Prototyping may be seen by some as a method to prove that their concepts or ideas work and could be manifested into the physical realm. With this thought, one may deem it necessary to perfect the conceptualisation process through research, discussion, simple sketches and ideation before delving into the physical labour of making the actual prototype. Perhaps this may be deemed as a method to save costs, as materials could be saved for the final prototype rather than experimentations – also, perhaps, it is because experimentations mean that there would be drawbacks and failures, and one simply would prefer to prevent wasting money on failures.
We were also taught that there is a difference in mock models and prototypes – the experimentations and the final working prototype. However, the reading highlighted a different viewpoint, which is that prototyping can also take in the form of experimentation. Of course, these are all probably just labels at the end of the day. Nonetheless, the main takeaway (at least for me) is this – the practice of making is imperative even in the conceptualisation stage and continues up to the creation of the final product/service. The reading mentions the “power of experience through prototyping”, which helps to draw the designer(s) away from assumptions to actual, personal experiences, and through this, in a way, it can be seen as a form of communication, not just between the designer and the target users, but also across the various designers and possible engineers involved in the designing and creation process.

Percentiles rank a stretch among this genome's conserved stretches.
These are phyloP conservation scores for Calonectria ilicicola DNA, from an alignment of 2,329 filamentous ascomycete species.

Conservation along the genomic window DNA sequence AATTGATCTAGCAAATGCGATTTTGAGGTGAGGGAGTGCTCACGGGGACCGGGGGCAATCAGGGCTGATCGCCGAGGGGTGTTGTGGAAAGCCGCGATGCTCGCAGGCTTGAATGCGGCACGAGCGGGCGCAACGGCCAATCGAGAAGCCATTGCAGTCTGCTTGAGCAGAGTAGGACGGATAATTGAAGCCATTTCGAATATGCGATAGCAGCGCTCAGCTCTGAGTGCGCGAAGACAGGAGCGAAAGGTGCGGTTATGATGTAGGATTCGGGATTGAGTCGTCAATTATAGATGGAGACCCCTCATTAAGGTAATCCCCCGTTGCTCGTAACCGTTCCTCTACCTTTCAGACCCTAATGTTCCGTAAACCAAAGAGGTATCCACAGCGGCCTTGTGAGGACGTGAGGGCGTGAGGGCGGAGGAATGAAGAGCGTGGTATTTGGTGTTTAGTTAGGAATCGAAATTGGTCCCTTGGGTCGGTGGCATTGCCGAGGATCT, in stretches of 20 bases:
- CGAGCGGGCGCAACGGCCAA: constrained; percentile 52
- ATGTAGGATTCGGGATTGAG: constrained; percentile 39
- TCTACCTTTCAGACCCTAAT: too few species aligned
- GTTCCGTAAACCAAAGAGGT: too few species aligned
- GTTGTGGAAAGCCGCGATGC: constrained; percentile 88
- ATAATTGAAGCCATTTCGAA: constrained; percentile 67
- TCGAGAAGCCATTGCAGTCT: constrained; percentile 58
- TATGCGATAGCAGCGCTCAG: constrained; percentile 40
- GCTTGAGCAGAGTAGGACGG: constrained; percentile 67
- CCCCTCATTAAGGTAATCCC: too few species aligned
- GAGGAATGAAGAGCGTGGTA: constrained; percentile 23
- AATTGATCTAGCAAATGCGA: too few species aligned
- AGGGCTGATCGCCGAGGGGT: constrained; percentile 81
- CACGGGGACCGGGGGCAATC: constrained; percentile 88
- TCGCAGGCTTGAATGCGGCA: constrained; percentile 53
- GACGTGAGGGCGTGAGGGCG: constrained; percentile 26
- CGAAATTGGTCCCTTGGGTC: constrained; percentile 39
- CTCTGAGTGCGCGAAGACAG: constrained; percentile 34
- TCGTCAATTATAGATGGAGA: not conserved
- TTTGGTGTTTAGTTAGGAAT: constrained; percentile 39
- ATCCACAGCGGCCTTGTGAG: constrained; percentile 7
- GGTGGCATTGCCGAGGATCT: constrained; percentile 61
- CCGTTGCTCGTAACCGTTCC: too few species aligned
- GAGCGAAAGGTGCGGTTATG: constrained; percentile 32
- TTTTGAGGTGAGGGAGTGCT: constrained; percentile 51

A reminder that I had whilst reading was also to just keep on making and, to do so, the designer mustn’t be afraid of the errors that come along with the trials. The reading mentioned about the flexibility of the designer. Perhaps in the school environment, having professors and critique sessions, the idea of rejection or failures hinder us from creating and forces us to think of ways to perfect the concept and possible outcome before actually creating it. However, as the reading mentions, we prototype to discover the possibilities and not merely to predict the potentials of our ideas.
“It is important to regard the prototype as a trigger for ideation, to think beyond the initial hypothesis, and to flexibly accept the need to redefine the problem and its challenges”